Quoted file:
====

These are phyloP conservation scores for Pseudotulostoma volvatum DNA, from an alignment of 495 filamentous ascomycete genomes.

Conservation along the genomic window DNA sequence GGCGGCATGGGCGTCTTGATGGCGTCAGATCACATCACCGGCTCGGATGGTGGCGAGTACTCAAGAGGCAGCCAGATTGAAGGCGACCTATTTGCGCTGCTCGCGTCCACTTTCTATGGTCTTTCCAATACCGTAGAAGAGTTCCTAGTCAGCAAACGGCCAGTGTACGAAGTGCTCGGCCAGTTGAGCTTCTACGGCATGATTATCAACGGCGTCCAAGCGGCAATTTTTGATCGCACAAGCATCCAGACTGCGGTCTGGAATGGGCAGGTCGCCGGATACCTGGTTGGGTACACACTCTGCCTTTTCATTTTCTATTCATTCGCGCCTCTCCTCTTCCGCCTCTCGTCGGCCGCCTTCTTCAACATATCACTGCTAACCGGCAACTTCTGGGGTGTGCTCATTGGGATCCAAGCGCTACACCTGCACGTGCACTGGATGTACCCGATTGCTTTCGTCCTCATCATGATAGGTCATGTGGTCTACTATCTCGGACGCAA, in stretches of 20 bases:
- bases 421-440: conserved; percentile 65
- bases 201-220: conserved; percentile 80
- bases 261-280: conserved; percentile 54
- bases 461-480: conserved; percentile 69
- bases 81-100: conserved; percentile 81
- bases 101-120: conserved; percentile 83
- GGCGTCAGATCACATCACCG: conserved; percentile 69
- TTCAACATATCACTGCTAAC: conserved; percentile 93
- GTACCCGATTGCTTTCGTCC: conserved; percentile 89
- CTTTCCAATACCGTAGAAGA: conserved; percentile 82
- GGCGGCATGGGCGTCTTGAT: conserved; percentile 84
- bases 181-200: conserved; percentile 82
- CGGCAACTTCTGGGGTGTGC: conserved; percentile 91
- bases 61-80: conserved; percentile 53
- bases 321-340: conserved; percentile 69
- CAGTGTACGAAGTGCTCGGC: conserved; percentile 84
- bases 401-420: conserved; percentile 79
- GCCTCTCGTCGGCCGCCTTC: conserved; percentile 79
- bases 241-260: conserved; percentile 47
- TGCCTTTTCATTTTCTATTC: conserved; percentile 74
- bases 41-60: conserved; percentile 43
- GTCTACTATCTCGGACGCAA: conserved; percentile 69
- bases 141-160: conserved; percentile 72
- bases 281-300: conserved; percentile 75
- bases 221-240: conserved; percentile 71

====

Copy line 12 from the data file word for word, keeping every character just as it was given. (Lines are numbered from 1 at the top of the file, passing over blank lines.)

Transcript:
- CTTTCCAATACCGTAGAAGA: conserved; percentile 82